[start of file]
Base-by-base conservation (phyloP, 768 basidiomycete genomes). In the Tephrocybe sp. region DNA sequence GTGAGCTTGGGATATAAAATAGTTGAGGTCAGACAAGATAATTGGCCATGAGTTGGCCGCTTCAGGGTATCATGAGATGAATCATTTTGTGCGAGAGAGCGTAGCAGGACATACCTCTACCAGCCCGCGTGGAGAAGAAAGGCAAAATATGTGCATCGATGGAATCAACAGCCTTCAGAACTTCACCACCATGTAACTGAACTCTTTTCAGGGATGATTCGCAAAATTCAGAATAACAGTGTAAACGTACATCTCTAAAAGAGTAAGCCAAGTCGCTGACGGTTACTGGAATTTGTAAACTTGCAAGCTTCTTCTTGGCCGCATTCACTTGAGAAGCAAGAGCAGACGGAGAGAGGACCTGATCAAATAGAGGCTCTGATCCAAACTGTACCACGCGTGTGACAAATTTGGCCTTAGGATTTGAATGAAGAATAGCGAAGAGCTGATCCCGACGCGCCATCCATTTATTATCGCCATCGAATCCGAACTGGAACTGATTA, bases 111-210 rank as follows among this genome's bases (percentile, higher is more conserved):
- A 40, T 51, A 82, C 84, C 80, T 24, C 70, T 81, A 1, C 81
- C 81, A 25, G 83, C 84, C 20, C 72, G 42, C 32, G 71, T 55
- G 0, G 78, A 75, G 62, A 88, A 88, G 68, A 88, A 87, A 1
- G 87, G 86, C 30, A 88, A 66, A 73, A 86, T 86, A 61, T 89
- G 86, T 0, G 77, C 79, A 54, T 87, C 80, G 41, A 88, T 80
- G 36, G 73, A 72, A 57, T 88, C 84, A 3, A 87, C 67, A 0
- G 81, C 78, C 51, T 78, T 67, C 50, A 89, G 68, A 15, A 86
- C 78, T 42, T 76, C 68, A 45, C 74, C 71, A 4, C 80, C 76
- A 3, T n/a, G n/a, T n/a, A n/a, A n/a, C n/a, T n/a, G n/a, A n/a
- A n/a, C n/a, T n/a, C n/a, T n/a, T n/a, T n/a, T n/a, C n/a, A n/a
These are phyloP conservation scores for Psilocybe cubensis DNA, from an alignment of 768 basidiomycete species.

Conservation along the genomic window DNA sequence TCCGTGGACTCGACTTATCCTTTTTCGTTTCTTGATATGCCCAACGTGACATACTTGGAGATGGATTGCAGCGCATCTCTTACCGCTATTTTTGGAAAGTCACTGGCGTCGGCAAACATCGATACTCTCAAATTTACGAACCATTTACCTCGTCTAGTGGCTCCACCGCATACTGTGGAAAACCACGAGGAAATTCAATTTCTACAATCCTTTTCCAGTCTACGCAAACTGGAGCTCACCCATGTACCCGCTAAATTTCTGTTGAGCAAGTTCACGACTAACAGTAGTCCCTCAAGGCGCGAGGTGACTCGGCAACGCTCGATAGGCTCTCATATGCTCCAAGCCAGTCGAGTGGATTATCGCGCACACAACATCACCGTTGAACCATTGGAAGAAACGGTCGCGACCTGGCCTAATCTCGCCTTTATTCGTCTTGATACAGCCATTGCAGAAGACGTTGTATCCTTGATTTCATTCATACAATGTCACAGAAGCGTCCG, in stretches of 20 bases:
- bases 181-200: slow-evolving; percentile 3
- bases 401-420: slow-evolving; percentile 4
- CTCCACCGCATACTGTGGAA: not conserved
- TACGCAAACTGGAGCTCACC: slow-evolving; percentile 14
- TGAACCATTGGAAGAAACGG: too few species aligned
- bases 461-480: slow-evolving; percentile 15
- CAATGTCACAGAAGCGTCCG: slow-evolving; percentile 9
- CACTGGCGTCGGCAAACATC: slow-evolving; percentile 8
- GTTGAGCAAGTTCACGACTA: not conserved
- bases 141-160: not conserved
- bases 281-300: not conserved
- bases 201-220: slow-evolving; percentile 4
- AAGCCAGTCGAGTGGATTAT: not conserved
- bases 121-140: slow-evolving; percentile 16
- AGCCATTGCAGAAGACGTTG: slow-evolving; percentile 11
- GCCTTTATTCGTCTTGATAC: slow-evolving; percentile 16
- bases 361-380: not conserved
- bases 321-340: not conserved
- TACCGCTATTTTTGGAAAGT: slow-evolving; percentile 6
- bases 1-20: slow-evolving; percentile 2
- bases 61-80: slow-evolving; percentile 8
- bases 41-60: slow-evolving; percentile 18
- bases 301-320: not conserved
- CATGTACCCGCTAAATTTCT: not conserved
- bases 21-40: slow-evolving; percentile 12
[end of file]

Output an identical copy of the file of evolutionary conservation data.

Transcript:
Base-by-base conservation (phyloP, 768 basidiomycete genomes). In the Tephrocybe sp. region DNA sequence GTGAGCTTGGGATATAAAATAGTTGAGGTCAGACAAGATAATTGGCCATGAGTTGGCCGCTTCAGGGTATCATGAGATGAATCATTTTGTGCGAGAGAGCGTAGCAGGACATACCTCTACCAGCCCGCGTGGAGAAGAAAGGCAAAATATGTGCATCGATGGAATCAACAGCCTTCAGAACTTCACCACCATGTAACTGAACTCTTTTCAGGGATGATTCGCAAAATTCAGAATAACAGTGTAAACGTACATCTCTAAAAGAGTAAGCCAAGTCGCTGACGGTTACTGGAATTTGTAAACTTGCAAGCTTCTTCTTGGCCGCATTCACTTGAGAAGCAAGAGCAGACGGAGAGAGGACCTGATCAAATAGAGGCTCTGATCCAAACTGTACCACGCGTGTGACAAATTTGGCCTTAGGATTTGAATGAAGAATAGCGAAGAGCTGATCCCGACGCGCCATCCATTTATTATCGCCATCGAATCCGAACTGGAACTGATTA, bases 111-210 rank as follows among this genome's bases (percentile, higher is more conserved):
- A 40, T 51, A 82, C 84, C 80, T 24, C 70, T 81, A 1, C 81
- C 81, A 25, G 83, C 84, C 20, C 72, G 42, C 32, G 71, T 55
- G 0, G 78, A 75, G 62, A 88, A 88, G 68, A 88, A 87, A 1
- G 87, G 86, C 30, A 88, A 66, A 73, A 86, T 86, A 61, T 89
- G 86, T 0, G 77, C 79, A 54, T 87, C 80, G 41, A 88, T 80
- G 36, G 73, A 72, A 57, T 88, C 84, A 3, A 87, C 67, A 0
- G 81, C 78, C 51, T 78, T 67, C 50, A 89, G 68, A 15, A 86
- C 78, T 42, T 76, C 68, A 45, C 74, C 71, A 4, C 80, C 76
- A 3, T n/a, G n/a, T n/a, A n/a, A n/a, C n/a, T n/a, G n/a, A n/a
- A n/a, C n/a, T n/a, C n/a, T n/a, T n/a, T n/a, T n/a, C n/a, A n/a
These are phyloP conservation scores for Psilocybe cubensis DNA, from an alignment of 768 basidiomycete species.

Conservation along the genomic window DNA sequence TCCGTGGACTCGACTTATCCTTTTTCGTTTCTTGATATGCCCAACGTGACATACTTGGAGATGGATTGCAGCGCATCTCTTACCGCTATTTTTGGAAAGTCACTGGCGTCGGCAAACATCGATACTCTCAAATTTACGAACCATTTACCTCGTCTAGTGGCTCCACCGCATACTGTGGAAAACCACGAGGAAATTCAATTTCTACAATCCTTTTCCAGTCTACGCAAACTGGAGCTCACCCATGTACCCGCTAAATTTCTGTTGAGCAAGTTCACGACTAACAGTAGTCCCTCAAGGCGCGAGGTGACTCGGCAACGCTCGATAGGCTCTCATATGCTCCAAGCCAGTCGAGTGGATTATCGCGCACACAACATCACCGTTGAACCATTGGAAGAAACGGTCGCGACCTGGCCTAATCTCGCCTTTATTCGTCTTGATACAGCCATTGCAGAAGACGTTGTATCCTTGATTTCATTCATACAATGTCACAGAAGCGTCCG, in stretches of 20 bases:
- bases 181-200: slow-evolving; percentile 3
- bases 401-420: slow-evolving; percentile 4
- CTCCACCGCATACTGTGGAA: not conserved
- TACGCAAACTGGAGCTCACC: slow-evolving; percentile 14
- TGAACCATTGGAAGAAACGG: too few species aligned
- bases 461-480: slow-evolving; percentile 15
- CAATGTCACAGAAGCGTCCG: slow-evolving; percentile 9
- CACTGGCGTCGGCAAACATC: slow-evolving; percentile 8
- GTTGAGCAAGTTCACGACTA: not conserved
- bases 141-160: not conserved
- bases 281-300: not conserved
- bases 201-220: slow-evolving; percentile 4
- AAGCCAGTCGAGTGGATTAT: not conserved
- bases 121-140: slow-evolving; percentile 16
- AGCCATTGCAGAAGACGTTG: slow-evolving; percentile 11
- GCCTTTATTCGTCTTGATAC: slow-evolving; percentile 16
- bases 361-380: not conserved
- bases 321-340: not conserved
- TACCGCTATTTTTGGAAAGT: slow-evolving; percentile 6
- bases 1-20: slow-evolving; percentile 2
- bases 61-80: slow-evolving; percentile 8
- bases 41-60: slow-evolving; percentile 18
- bases 301-320: not conserved
- CATGTACCCGCTAAATTTCT: not conserved
- bases 21-40: slow-evolving; percentile 12